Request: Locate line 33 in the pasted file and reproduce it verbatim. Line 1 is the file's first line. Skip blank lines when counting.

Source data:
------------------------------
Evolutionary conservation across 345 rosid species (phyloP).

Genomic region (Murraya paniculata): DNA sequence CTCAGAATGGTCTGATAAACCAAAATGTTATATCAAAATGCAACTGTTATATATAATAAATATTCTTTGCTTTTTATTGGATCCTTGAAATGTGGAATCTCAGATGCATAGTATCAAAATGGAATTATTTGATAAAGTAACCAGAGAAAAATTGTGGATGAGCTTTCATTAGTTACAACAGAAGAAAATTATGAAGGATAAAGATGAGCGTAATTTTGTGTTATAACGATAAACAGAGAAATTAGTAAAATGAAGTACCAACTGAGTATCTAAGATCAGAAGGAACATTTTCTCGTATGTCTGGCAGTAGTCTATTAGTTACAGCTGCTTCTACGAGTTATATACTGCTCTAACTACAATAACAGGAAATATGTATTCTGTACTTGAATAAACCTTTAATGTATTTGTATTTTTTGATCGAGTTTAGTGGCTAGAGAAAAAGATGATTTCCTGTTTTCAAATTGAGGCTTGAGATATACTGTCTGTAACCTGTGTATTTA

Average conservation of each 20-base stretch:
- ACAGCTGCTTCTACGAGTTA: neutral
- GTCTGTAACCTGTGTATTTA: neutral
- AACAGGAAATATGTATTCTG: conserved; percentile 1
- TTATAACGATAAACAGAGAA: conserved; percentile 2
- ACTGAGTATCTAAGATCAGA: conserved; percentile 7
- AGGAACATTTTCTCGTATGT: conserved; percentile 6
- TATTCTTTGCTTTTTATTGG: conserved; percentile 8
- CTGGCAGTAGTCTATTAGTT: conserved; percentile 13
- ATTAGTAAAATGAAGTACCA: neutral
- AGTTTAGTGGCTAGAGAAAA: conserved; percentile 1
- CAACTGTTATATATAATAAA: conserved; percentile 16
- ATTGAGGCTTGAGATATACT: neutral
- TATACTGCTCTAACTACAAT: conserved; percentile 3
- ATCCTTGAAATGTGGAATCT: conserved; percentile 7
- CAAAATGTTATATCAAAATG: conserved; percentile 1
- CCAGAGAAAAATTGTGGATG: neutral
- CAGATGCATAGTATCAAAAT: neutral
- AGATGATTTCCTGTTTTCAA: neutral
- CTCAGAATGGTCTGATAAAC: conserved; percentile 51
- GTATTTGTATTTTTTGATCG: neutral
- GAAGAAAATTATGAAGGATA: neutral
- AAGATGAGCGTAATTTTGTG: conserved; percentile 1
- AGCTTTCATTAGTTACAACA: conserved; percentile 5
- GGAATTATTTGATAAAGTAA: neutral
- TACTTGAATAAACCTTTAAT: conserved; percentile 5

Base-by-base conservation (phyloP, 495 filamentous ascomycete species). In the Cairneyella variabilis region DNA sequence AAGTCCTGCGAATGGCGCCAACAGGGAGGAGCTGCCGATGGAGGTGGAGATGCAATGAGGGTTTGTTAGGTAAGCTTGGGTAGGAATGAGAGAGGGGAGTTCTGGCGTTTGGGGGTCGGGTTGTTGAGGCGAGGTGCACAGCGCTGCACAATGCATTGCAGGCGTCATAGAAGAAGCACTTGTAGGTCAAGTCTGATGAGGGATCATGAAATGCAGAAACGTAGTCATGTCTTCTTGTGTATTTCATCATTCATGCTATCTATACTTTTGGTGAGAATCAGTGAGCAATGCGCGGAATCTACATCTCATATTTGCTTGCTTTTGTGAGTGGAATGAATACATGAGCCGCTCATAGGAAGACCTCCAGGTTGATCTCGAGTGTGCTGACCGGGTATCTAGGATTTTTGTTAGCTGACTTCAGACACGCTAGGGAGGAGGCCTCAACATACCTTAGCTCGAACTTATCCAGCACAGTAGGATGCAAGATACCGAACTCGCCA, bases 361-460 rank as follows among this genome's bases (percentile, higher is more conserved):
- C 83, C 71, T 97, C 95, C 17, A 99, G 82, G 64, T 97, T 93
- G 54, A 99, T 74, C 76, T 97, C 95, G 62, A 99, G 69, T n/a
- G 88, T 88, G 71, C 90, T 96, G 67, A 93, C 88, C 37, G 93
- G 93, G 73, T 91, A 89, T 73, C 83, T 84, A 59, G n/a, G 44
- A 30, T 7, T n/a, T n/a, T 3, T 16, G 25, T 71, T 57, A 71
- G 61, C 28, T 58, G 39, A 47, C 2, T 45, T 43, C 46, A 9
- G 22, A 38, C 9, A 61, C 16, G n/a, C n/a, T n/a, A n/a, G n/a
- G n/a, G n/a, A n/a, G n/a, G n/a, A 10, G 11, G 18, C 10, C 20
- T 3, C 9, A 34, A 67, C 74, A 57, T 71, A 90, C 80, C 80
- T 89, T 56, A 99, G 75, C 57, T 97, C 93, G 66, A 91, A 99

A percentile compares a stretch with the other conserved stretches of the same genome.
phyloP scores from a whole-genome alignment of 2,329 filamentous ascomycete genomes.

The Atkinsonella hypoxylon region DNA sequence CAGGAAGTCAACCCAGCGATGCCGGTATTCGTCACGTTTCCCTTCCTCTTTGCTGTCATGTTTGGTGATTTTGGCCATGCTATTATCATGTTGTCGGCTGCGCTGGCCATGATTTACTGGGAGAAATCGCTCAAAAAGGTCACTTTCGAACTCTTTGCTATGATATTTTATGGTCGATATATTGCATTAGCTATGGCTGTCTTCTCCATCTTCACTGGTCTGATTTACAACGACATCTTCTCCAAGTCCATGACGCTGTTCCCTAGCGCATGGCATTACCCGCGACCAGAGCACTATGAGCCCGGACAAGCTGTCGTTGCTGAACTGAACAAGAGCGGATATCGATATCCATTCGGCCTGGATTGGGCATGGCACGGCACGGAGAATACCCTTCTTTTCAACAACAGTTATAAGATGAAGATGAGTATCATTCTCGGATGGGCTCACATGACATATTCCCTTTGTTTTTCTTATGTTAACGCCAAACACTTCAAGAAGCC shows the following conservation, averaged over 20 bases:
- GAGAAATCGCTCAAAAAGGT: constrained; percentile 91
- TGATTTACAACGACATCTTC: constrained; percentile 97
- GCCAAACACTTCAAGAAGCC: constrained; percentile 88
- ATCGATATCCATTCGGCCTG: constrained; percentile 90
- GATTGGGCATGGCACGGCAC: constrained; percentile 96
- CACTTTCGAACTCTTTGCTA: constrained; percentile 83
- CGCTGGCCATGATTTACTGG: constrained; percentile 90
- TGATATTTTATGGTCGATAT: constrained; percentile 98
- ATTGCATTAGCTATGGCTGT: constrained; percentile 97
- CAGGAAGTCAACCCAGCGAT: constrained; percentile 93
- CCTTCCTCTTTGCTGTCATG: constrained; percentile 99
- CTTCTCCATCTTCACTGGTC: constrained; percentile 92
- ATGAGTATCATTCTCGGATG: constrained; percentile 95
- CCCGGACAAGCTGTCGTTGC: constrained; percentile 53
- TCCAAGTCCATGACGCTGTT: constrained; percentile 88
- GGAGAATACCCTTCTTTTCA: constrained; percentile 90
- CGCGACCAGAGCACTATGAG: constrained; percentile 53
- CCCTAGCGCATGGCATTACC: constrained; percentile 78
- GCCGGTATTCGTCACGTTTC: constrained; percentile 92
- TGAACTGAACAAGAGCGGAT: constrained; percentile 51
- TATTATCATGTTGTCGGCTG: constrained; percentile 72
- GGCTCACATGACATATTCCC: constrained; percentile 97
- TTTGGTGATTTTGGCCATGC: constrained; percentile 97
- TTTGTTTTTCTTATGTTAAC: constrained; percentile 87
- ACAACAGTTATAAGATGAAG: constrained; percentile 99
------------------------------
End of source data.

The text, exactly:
- G 93, G 73, T 91, A 89, T 73, C 83, T 84, A 59, G n/a, G 44